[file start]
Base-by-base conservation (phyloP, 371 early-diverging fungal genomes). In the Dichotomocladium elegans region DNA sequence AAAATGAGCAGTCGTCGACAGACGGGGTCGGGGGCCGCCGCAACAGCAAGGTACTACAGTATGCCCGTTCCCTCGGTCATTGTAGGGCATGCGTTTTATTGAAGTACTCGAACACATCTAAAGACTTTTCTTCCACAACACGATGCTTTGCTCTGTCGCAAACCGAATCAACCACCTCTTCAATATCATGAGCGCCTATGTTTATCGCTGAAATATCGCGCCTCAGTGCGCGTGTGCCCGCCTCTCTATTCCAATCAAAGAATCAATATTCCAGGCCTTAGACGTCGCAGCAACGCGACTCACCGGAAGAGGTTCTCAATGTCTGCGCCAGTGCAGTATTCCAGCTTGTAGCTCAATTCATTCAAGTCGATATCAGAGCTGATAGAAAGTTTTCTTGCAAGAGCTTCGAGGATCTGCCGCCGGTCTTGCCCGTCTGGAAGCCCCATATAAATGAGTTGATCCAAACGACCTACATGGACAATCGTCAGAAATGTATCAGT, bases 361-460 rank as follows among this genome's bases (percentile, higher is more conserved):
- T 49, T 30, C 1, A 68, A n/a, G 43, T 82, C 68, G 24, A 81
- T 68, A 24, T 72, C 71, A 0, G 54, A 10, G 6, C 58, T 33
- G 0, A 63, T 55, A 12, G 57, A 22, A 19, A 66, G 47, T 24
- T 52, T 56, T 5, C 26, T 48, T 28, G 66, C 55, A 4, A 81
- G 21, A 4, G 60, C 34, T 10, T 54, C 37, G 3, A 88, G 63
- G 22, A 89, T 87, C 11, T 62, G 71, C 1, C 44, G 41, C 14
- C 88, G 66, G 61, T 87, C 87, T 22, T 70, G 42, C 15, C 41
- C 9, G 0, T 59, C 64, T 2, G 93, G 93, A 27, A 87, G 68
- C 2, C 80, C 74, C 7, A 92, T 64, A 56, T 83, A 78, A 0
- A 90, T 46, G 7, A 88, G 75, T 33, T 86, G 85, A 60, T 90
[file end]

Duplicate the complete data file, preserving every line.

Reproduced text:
Base-by-base conservation (phyloP, 371 early-diverging fungal genomes). In the Dichotomocladium elegans region DNA sequence AAAATGAGCAGTCGTCGACAGACGGGGTCGGGGGCCGCCGCAACAGCAAGGTACTACAGTATGCCCGTTCCCTCGGTCATTGTAGGGCATGCGTTTTATTGAAGTACTCGAACACATCTAAAGACTTTTCTTCCACAACACGATGCTTTGCTCTGTCGCAAACCGAATCAACCACCTCTTCAATATCATGAGCGCCTATGTTTATCGCTGAAATATCGCGCCTCAGTGCGCGTGTGCCCGCCTCTCTATTCCAATCAAAGAATCAATATTCCAGGCCTTAGACGTCGCAGCAACGCGACTCACCGGAAGAGGTTCTCAATGTCTGCGCCAGTGCAGTATTCCAGCTTGTAGCTCAATTCATTCAAGTCGATATCAGAGCTGATAGAAAGTTTTCTTGCAAGAGCTTCGAGGATCTGCCGCCGGTCTTGCCCGTCTGGAAGCCCCATATAAATGAGTTGATCCAAACGACCTACATGGACAATCGTCAGAAATGTATCAGT, bases 361-460 rank as follows among this genome's bases (percentile, higher is more conserved):
- T 49, T 30, C 1, A 68, A n/a, G 43, T 82, C 68, G 24, A 81
- T 68, A 24, T 72, C 71, A 0, G 54, A 10, G 6, C 58, T 33
- G 0, A 63, T 55, A 12, G 57, A 22, A 19, A 66, G 47, T 24
- T 52, T 56, T 5, C 26, T 48, T 28, G 66, C 55, A 4, A 81
- G 21, A 4, G 60, C 34, T 10, T 54, C 37, G 3, A 88, G 63
- G 22, A 89, T 87, C 11, T 62, G 71, C 1, C 44, G 41, C 14
- C 88, G 66, G 61, T 87, C 87, T 22, T 70, G 42, C 15, C 41
- C 9, G 0, T 59, C 64, T 2, G 93, G 93, A 27, A 87, G 68
- C 2, C 80, C 74, C 7, A 92, T 64, A 56, T 83, A 78, A 0
- A 90, T 46, G 7, A 88, G 75, T 33, T 86, G 85, A 60, T 90